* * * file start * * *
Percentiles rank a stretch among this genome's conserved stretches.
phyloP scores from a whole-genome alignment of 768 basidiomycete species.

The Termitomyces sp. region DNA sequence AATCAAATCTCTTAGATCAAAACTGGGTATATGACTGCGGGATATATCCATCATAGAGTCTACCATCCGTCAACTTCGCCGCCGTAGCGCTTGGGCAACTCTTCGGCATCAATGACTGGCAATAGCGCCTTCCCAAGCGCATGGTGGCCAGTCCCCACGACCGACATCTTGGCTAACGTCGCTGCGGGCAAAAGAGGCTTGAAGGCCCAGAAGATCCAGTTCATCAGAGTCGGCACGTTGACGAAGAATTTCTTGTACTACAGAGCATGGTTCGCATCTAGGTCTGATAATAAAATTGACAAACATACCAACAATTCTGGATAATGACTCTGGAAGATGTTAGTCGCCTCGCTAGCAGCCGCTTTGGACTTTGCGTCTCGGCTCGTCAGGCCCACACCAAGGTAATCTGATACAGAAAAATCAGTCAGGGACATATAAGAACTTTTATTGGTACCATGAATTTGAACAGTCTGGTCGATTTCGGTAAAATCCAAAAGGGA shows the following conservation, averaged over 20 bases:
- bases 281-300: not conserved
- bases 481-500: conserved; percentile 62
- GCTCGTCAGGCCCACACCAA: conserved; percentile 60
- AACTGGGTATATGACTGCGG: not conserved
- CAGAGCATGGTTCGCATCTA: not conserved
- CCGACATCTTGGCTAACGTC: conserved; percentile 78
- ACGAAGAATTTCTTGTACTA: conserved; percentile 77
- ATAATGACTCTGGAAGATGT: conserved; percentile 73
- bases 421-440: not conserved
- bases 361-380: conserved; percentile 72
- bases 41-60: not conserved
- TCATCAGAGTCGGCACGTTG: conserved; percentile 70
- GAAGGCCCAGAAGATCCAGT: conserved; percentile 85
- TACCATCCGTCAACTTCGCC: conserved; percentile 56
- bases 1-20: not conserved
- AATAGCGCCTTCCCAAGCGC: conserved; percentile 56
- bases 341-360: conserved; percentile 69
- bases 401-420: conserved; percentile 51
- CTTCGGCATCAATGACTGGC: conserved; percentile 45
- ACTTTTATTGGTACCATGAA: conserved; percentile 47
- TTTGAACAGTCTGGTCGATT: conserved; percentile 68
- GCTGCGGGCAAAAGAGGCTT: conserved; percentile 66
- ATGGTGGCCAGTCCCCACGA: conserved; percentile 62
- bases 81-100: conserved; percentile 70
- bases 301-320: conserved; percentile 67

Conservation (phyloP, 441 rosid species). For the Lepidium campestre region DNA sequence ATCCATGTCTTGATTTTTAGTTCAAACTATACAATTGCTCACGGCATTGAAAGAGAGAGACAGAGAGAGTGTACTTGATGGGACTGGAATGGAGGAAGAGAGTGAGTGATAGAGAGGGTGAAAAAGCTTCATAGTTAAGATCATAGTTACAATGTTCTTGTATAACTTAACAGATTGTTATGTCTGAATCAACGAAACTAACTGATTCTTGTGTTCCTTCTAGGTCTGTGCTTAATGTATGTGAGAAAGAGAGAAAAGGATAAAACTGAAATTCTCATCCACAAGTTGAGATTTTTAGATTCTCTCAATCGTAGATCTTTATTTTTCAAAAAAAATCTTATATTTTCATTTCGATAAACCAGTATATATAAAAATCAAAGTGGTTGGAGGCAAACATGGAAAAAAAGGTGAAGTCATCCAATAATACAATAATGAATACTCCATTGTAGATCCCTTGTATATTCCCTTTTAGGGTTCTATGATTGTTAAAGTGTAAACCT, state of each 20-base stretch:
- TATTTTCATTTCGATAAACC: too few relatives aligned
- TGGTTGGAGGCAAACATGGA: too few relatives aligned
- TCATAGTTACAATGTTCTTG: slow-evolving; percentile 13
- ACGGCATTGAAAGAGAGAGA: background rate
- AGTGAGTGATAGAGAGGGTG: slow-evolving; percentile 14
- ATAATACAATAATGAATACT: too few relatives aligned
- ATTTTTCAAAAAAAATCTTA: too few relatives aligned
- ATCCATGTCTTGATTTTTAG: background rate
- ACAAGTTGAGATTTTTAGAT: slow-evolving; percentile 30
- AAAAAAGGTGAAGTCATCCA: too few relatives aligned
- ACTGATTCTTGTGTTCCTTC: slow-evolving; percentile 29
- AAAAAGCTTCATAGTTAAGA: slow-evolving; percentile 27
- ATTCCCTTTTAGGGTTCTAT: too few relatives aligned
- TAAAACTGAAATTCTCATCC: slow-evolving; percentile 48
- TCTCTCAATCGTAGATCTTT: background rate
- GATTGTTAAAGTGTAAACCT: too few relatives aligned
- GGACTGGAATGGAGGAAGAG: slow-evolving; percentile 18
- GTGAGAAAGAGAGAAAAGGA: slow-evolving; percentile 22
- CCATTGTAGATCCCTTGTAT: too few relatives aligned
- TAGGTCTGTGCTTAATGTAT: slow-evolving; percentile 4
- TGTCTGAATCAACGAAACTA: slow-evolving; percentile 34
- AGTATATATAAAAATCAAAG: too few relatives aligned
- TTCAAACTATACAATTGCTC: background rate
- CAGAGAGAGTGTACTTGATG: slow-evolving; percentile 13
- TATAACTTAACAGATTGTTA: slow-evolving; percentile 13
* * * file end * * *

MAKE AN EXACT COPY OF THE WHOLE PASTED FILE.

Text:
Percentiles rank a stretch among this genome's conserved stretches.
phyloP scores from a whole-genome alignment of 768 basidiomycete species.

The Termitomyces sp. region DNA sequence AATCAAATCTCTTAGATCAAAACTGGGTATATGACTGCGGGATATATCCATCATAGAGTCTACCATCCGTCAACTTCGCCGCCGTAGCGCTTGGGCAACTCTTCGGCATCAATGACTGGCAATAGCGCCTTCCCAAGCGCATGGTGGCCAGTCCCCACGACCGACATCTTGGCTAACGTCGCTGCGGGCAAAAGAGGCTTGAAGGCCCAGAAGATCCAGTTCATCAGAGTCGGCACGTTGACGAAGAATTTCTTGTACTACAGAGCATGGTTCGCATCTAGGTCTGATAATAAAATTGACAAACATACCAACAATTCTGGATAATGACTCTGGAAGATGTTAGTCGCCTCGCTAGCAGCCGCTTTGGACTTTGCGTCTCGGCTCGTCAGGCCCACACCAAGGTAATCTGATACAGAAAAATCAGTCAGGGACATATAAGAACTTTTATTGGTACCATGAATTTGAACAGTCTGGTCGATTTCGGTAAAATCCAAAAGGGA shows the following conservation, averaged over 20 bases:
- bases 281-300: not conserved
- bases 481-500: conserved; percentile 62
- GCTCGTCAGGCCCACACCAA: conserved; percentile 60
- AACTGGGTATATGACTGCGG: not conserved
- CAGAGCATGGTTCGCATCTA: not conserved
- CCGACATCTTGGCTAACGTC: conserved; percentile 78
- ACGAAGAATTTCTTGTACTA: conserved; percentile 77
- ATAATGACTCTGGAAGATGT: conserved; percentile 73
- bases 421-440: not conserved
- bases 361-380: conserved; percentile 72
- bases 41-60: not conserved
- TCATCAGAGTCGGCACGTTG: conserved; percentile 70
- GAAGGCCCAGAAGATCCAGT: conserved; percentile 85
- TACCATCCGTCAACTTCGCC: conserved; percentile 56
- bases 1-20: not conserved
- AATAGCGCCTTCCCAAGCGC: conserved; percentile 56
- bases 341-360: conserved; percentile 69
- bases 401-420: conserved; percentile 51
- CTTCGGCATCAATGACTGGC: conserved; percentile 45
- ACTTTTATTGGTACCATGAA: conserved; percentile 47
- TTTGAACAGTCTGGTCGATT: conserved; percentile 68
- GCTGCGGGCAAAAGAGGCTT: conserved; percentile 66
- ATGGTGGCCAGTCCCCACGA: conserved; percentile 62
- bases 81-100: conserved; percentile 70
- bases 301-320: conserved; percentile 67

Conservation (phyloP, 441 rosid species). For the Lepidium campestre region DNA sequence ATCCATGTCTTGATTTTTAGTTCAAACTATACAATTGCTCACGGCATTGAAAGAGAGAGACAGAGAGAGTGTACTTGATGGGACTGGAATGGAGGAAGAGAGTGAGTGATAGAGAGGGTGAAAAAGCTTCATAGTTAAGATCATAGTTACAATGTTCTTGTATAACTTAACAGATTGTTATGTCTGAATCAACGAAACTAACTGATTCTTGTGTTCCTTCTAGGTCTGTGCTTAATGTATGTGAGAAAGAGAGAAAAGGATAAAACTGAAATTCTCATCCACAAGTTGAGATTTTTAGATTCTCTCAATCGTAGATCTTTATTTTTCAAAAAAAATCTTATATTTTCATTTCGATAAACCAGTATATATAAAAATCAAAGTGGTTGGAGGCAAACATGGAAAAAAAGGTGAAGTCATCCAATAATACAATAATGAATACTCCATTGTAGATCCCTTGTATATTCCCTTTTAGGGTTCTATGATTGTTAAAGTGTAAACCT, state of each 20-base stretch:
- TATTTTCATTTCGATAAACC: too few relatives aligned
- TGGTTGGAGGCAAACATGGA: too few relatives aligned
- TCATAGTTACAATGTTCTTG: slow-evolving; percentile 13
- ACGGCATTGAAAGAGAGAGA: background rate
- AGTGAGTGATAGAGAGGGTG: slow-evolving; percentile 14
- ATAATACAATAATGAATACT: too few relatives aligned
- ATTTTTCAAAAAAAATCTTA: too few relatives aligned
- ATCCATGTCTTGATTTTTAG: background rate
- ACAAGTTGAGATTTTTAGAT: slow-evolving; percentile 30
- AAAAAAGGTGAAGTCATCCA: too few relatives aligned
- ACTGATTCTTGTGTTCCTTC: slow-evolving; percentile 29
- AAAAAGCTTCATAGTTAAGA: slow-evolving; percentile 27
- ATTCCCTTTTAGGGTTCTAT: too few relatives aligned
- TAAAACTGAAATTCTCATCC: slow-evolving; percentile 48
- TCTCTCAATCGTAGATCTTT: background rate
- GATTGTTAAAGTGTAAACCT: too few relatives aligned
- GGACTGGAATGGAGGAAGAG: slow-evolving; percentile 18
- GTGAGAAAGAGAGAAAAGGA: slow-evolving; percentile 22
- CCATTGTAGATCCCTTGTAT: too few relatives aligned
- TAGGTCTGTGCTTAATGTAT: slow-evolving; percentile 4
- TGTCTGAATCAACGAAACTA: slow-evolving; percentile 34
- AGTATATATAAAAATCAAAG: too few relatives aligned
- TTCAAACTATACAATTGCTC: background rate
- CAGAGAGAGTGTACTTGATG: slow-evolving; percentile 13
- TATAACTTAACAGATTGTTA: slow-evolving; percentile 13